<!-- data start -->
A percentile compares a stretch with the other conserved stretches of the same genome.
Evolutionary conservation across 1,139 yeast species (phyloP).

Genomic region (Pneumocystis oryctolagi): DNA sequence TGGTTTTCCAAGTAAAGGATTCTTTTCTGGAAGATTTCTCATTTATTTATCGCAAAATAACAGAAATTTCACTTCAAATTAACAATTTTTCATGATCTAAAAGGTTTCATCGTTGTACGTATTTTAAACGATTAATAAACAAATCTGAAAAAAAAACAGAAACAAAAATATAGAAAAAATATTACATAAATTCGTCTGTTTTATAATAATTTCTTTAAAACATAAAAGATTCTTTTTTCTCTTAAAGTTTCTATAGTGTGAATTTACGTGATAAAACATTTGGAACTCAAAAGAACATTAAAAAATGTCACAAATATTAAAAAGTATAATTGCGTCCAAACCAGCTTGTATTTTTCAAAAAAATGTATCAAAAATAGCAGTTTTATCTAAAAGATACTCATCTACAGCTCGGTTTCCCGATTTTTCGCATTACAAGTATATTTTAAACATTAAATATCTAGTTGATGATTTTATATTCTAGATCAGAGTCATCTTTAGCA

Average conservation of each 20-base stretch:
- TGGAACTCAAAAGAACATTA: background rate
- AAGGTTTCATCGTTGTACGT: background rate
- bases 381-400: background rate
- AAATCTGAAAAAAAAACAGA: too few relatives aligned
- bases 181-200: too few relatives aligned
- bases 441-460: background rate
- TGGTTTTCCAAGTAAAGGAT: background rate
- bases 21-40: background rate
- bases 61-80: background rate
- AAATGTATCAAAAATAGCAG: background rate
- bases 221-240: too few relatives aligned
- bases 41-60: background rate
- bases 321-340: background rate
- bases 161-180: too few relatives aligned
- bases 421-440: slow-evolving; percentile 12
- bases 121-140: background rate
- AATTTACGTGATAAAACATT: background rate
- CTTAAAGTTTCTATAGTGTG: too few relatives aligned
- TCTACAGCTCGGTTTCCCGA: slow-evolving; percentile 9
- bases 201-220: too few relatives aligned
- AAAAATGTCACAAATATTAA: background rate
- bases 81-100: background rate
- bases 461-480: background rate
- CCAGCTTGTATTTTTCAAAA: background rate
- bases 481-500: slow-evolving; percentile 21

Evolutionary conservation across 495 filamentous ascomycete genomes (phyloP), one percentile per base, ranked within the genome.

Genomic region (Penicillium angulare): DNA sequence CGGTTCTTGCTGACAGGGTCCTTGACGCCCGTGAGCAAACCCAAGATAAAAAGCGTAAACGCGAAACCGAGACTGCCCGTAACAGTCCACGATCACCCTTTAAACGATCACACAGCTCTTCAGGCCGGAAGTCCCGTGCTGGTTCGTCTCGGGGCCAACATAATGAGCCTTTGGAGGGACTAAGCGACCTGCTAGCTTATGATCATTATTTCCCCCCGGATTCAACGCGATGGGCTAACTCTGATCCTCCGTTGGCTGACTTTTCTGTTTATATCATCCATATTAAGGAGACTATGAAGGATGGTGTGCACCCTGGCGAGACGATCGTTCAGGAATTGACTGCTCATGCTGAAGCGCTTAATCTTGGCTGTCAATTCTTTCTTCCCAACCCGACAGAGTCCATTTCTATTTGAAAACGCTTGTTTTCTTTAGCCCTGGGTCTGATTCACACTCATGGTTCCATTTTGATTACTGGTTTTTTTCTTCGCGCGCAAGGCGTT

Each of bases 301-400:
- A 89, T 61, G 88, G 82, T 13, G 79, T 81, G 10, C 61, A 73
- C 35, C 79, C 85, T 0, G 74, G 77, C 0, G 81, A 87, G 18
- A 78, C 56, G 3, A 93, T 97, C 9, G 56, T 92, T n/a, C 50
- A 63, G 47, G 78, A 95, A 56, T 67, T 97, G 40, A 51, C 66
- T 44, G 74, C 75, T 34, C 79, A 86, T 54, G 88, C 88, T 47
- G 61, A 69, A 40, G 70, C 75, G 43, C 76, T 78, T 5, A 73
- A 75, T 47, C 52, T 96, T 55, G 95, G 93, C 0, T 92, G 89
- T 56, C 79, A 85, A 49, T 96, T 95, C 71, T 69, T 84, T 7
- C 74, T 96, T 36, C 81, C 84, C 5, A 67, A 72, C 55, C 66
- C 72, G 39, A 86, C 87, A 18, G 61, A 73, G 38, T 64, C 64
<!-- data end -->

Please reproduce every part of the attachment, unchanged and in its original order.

A percentile compares a stretch with the other conserved stretches of the same genome.
Evolutionary conservation across 1,139 yeast species (phyloP).

Genomic region (Pneumocystis oryctolagi): DNA sequence TGGTTTTCCAAGTAAAGGATTCTTTTCTGGAAGATTTCTCATTTATTTATCGCAAAATAACAGAAATTTCACTTCAAATTAACAATTTTTCATGATCTAAAAGGTTTCATCGTTGTACGTATTTTAAACGATTAATAAACAAATCTGAAAAAAAAACAGAAACAAAAATATAGAAAAAATATTACATAAATTCGTCTGTTTTATAATAATTTCTTTAAAACATAAAAGATTCTTTTTTCTCTTAAAGTTTCTATAGTGTGAATTTACGTGATAAAACATTTGGAACTCAAAAGAACATTAAAAAATGTCACAAATATTAAAAAGTATAATTGCGTCCAAACCAGCTTGTATTTTTCAAAAAAATGTATCAAAAATAGCAGTTTTATCTAAAAGATACTCATCTACAGCTCGGTTTCCCGATTTTTCGCATTACAAGTATATTTTAAACATTAAATATCTAGTTGATGATTTTATATTCTAGATCAGAGTCATCTTTAGCA

Average conservation of each 20-base stretch:
- TGGAACTCAAAAGAACATTA: background rate
- AAGGTTTCATCGTTGTACGT: background rate
- bases 381-400: background rate
- AAATCTGAAAAAAAAACAGA: too few relatives aligned
- bases 181-200: too few relatives aligned
- bases 441-460: background rate
- TGGTTTTCCAAGTAAAGGAT: background rate
- bases 21-40: background rate
- bases 61-80: background rate
- AAATGTATCAAAAATAGCAG: background rate
- bases 221-240: too few relatives aligned
- bases 41-60: background rate
- bases 321-340: background rate
- bases 161-180: too few relatives aligned
- bases 421-440: slow-evolving; percentile 12
- bases 121-140: background rate
- AATTTACGTGATAAAACATT: background rate
- CTTAAAGTTTCTATAGTGTG: too few relatives aligned
- TCTACAGCTCGGTTTCCCGA: slow-evolving; percentile 9
- bases 201-220: too few relatives aligned
- AAAAATGTCACAAATATTAA: background rate
- bases 81-100: background rate
- bases 461-480: background rate
- CCAGCTTGTATTTTTCAAAA: background rate
- bases 481-500: slow-evolving; percentile 21

Evolutionary conservation across 495 filamentous ascomycete genomes (phyloP), one percentile per base, ranked within the genome.

Genomic region (Penicillium angulare): DNA sequence CGGTTCTTGCTGACAGGGTCCTTGACGCCCGTGAGCAAACCCAAGATAAAAAGCGTAAACGCGAAACCGAGACTGCCCGTAACAGTCCACGATCACCCTTTAAACGATCACACAGCTCTTCAGGCCGGAAGTCCCGTGCTGGTTCGTCTCGGGGCCAACATAATGAGCCTTTGGAGGGACTAAGCGACCTGCTAGCTTATGATCATTATTTCCCCCCGGATTCAACGCGATGGGCTAACTCTGATCCTCCGTTGGCTGACTTTTCTGTTTATATCATCCATATTAAGGAGACTATGAAGGATGGTGTGCACCCTGGCGAGACGATCGTTCAGGAATTGACTGCTCATGCTGAAGCGCTTAATCTTGGCTGTCAATTCTTTCTTCCCAACCCGACAGAGTCCATTTCTATTTGAAAACGCTTGTTTTCTTTAGCCCTGGGTCTGATTCACACTCATGGTTCCATTTTGATTACTGGTTTTTTTCTTCGCGCGCAAGGCGTT

Each of bases 301-400:
- A 89, T 61, G 88, G 82, T 13, G 79, T 81, G 10, C 61, A 73
- C 35, C 79, C 85, T 0, G 74, G 77, C 0, G 81, A 87, G 18
- A 78, C 56, G 3, A 93, T 97, C 9, G 56, T 92, T n/a, C 50
- A 63, G 47, G 78, A 95, A 56, T 67, T 97, G 40, A 51, C 66
- T 44, G 74, C 75, T 34, C 79, A 86, T 54, G 88, C 88, T 47
- G 61, A 69, A 40, G 70, C 75, G 43, C 76, T 78, T 5, A 73
- A 75, T 47, C 52, T 96, T 55, G 95, G 93, C 0, T 92, G 89
- T 56, C 79, A 85, A 49, T 96, T 95, C 71, T 69, T 84, T 7
- C 74, T 96, T 36, C 81, C 84, C 5, A 67, A 72, C 55, C 66
- C 72, G 39, A 86, C 87, A 18, G 61, A 73, G 38, T 64, C 64